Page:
March 4, 2009
I work in the high tech industry for my job so I know a bit about computers. I've built my own home computers in the past. I found that I could make the system I want with all the specific options that I wanted for cheaper than buying a computer from a major manufacturer. As time has gone by though, the new fully built systems get cheaper and cheaper. Does it still make sense to build your own computer or should you just buy one prebuilt?
Below I'll do comparisons of the costs to build your own system versus buying a system from Dell. I'm going to compare only buying parts at Newegg and buying from Dell. You could shop around for other bargains with other vendors but I want to keep things simple. Pus I know that both Newegg and Dell offer a good selection at reasonable prices. When shopping for parts at Newegg I will look for good brands with good reviews. You might save a few bucks going with other brands or items with lower reviews but cheaping out on computer parts is not a good idea.
Note that my choice of parts is being guided by what Dell offers for options. I'm building a system to compare apples to apples to the one you can buy at Dell.
Comparing a low end system
First lets look at a low end system. This is a cheap basic desktop system with all the basics but nothing special.
Buy a system at Dell
Inspiron 530S = $279
S/h = $35
Total = $314
Buy the parts at Newegg
At Newegg the parts to build a system comparable to the low end Dell would cost:
Chassis $32: Linkworld 3131G-C8815U
Motherboard $48: ASUS P5GC-MX
Processor $40 :Intel Celeron 430
OS $90 : Microsoft Windows Vista Home Basic
Memory $23 : Crucial 2GB (2 x 1GB) DDR2 800
Harddrive $55 : Seagate Barracuda ST3320613AS 320GB
DVD RW $21 : LITE-ON 22X DVD±R DVD
$309 + $24.5 s/h = $333.50
As you can see for this low end configuration comparison it actually costs MORE to buy the parts and build the computer on your own than it would to just buy a full system from Dell.
Now lets look at a midrange system with a couple extra features. First we'll beef up the processor and memory. Rather than the basic CPU we'll go for a good midrange that has a nice pricepoint. We'll also double the memory. Second we'll go for a basic addin video card. The addin card is going to give you better performance then the onboard video but its not a high end card.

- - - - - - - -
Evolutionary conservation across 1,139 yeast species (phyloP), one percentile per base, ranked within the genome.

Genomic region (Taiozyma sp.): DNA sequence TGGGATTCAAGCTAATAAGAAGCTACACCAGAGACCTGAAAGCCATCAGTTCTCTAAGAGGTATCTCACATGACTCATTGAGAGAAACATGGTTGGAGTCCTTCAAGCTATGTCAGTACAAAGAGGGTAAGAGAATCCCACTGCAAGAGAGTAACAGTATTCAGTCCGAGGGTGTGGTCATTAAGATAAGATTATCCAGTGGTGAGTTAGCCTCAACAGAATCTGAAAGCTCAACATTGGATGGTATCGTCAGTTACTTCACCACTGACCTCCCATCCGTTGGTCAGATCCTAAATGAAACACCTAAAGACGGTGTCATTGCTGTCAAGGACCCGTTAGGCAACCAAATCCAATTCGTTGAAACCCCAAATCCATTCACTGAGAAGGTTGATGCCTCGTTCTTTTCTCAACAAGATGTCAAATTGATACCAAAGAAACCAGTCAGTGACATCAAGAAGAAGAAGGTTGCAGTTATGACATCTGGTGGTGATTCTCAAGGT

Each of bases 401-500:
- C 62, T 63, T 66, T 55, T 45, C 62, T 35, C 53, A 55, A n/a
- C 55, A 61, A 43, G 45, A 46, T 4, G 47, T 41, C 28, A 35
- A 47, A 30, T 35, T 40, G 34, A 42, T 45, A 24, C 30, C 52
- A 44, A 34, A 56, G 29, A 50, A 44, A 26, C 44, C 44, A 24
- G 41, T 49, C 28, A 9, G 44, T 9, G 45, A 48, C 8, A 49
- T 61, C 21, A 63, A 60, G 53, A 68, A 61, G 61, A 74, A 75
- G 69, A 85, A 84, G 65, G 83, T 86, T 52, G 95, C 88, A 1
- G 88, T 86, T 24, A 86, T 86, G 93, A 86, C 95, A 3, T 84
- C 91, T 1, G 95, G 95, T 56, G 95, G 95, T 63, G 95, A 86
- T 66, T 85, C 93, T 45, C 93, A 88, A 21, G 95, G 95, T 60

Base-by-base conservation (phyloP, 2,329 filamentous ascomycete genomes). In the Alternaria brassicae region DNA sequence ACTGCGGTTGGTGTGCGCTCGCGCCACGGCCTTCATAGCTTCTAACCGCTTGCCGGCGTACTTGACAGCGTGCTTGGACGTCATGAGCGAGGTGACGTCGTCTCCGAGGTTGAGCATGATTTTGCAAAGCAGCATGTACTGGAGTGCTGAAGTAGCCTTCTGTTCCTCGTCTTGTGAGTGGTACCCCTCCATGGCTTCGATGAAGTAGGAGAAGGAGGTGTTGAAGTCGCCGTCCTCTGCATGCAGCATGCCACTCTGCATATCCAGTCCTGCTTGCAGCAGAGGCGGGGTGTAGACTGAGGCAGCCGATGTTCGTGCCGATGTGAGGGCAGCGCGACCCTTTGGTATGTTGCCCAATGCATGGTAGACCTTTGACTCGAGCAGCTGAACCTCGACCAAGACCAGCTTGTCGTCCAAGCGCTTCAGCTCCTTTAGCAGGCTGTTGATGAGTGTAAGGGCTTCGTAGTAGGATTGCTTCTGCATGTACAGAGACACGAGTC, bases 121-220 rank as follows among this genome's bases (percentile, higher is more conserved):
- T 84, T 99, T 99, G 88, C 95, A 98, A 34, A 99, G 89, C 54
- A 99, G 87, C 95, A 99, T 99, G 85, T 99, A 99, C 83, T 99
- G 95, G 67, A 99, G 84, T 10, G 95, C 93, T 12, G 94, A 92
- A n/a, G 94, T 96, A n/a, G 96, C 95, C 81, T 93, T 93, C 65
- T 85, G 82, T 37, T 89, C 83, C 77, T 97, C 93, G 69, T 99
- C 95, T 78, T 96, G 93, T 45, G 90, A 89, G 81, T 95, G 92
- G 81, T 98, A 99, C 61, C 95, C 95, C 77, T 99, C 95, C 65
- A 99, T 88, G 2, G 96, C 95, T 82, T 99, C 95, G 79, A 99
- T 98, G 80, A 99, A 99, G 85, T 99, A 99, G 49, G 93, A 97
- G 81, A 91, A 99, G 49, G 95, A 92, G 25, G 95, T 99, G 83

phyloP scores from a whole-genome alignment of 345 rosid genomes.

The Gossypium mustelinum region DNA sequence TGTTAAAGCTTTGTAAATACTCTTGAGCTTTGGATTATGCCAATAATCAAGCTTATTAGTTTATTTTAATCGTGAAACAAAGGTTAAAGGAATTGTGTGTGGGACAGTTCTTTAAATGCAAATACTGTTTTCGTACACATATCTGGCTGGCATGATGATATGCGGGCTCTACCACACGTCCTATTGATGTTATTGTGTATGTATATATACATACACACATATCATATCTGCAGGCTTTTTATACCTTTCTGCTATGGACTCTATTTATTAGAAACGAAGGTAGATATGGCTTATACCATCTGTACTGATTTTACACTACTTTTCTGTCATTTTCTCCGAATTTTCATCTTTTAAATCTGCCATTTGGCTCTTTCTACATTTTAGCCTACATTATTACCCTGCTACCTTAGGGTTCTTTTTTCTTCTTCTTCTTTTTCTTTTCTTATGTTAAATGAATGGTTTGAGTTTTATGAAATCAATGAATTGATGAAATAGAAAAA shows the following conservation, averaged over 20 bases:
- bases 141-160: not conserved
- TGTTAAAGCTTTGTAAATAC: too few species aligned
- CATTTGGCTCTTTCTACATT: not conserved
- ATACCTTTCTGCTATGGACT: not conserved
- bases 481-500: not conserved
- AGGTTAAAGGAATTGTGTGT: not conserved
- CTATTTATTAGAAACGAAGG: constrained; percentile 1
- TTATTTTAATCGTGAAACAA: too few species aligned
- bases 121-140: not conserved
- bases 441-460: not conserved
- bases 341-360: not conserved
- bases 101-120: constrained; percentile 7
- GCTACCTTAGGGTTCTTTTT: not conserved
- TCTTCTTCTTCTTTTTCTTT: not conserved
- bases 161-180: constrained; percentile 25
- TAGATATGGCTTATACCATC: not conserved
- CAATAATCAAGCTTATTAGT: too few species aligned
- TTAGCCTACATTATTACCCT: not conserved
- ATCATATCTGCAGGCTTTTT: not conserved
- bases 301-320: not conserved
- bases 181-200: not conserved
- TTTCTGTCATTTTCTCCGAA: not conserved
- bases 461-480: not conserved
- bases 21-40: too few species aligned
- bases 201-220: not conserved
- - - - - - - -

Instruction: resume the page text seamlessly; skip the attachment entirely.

Building your own at Newegg
CPU $120 : Intel Core 2 Duo E7400
Video $37 :SAPPHIRE 100234HDMI Radeon HD 3450
Chassis $32: Linkworld 3131G-C8815U
Motherboard $48: ASUS P5GC-MX
OS $90 : Microsoft Windows Vista Home Basic
Memory $46 : 2x Crucial 2GB (2 x 1GB) DDR2 800
Harddrive $55 : Seagate Barracuda ST3320613AS 320GB
DVD RW $21 : LITE-ON 22X DVD±R DVD
Total $449 + s/h $27 = $476
Buy a system at Dell
I took the Inspiron 530 and upgraded the processor, memory and video card.
Total $554 + s/h $35 = $589
For the mid range system you're saving $113 by buying the parts and building it on your own.
High end system
With the high end system we'll go with even better video and processor plus we'll update to the high end version of Windows.
Video $100 : HIS Hightech H260XTP512DDN-R Radeon HD 2600XT
OS $180 : Microsoft Windows Vista Ultimate
CPU $230 :Intel Core2 Quad Q9400
Total = $712 + 28 s/h = $740
Again I simply took the Inspiron 530 and upgraded the parts. I added the Q9400 cpu, HD 2600XT video and went with Vista Ultimate edition.
Total $964 + s/h $35 = $999
For the high end system your savings would be around $260 to build it yourself.
In summary here is a chart comparing the prices if you build your own versus buying a system from Dell:
If you're just making low end system then its not going to save you money to build your own system. If you're making a mid or high end system then you can still save money by building your own.
Images from Dell and Newegg.
March 3, 2009
I have dental insurance at work but not everyone does. If I'm able to retire early then I should figure the cost of dental work. Dental work seems like a decent candiate to get insurance fore, but I'm not sure if dental insurance is worth it or not. Dental work seems to run $100-$200 for typical checkup and cleaning and then maybe a few hundred for xrays and filings. Major work like root canal or oral surgery is several hundred to a couple thousand. In my experience usually all I spend on dental work is around $200 a year for my routine cleanings. Of course you're running the risk that you might need a root canal or a couple filings done and those could run you a couple thousand.
eHealthInsurance has quotes on dental insurance plans. You can get a quote based on your family. For example a married couple would could get insurance for $45-90 a month. I checked the price for a couple in their 30's and a couple in their early 60's and the price didn't change. That doesn't seem too expensive. But the problem with the insurance is how little they actually cover. The plans have $50 deductibles, coinsurance of 0-70% and annual payments of $750-$1000 per person. So you're looking at paying $500 to $1000 for a maximum payout of $1500 to $2000. Given how infrequently most adults actually need major dental work, this doesn't seem like a good buy at all.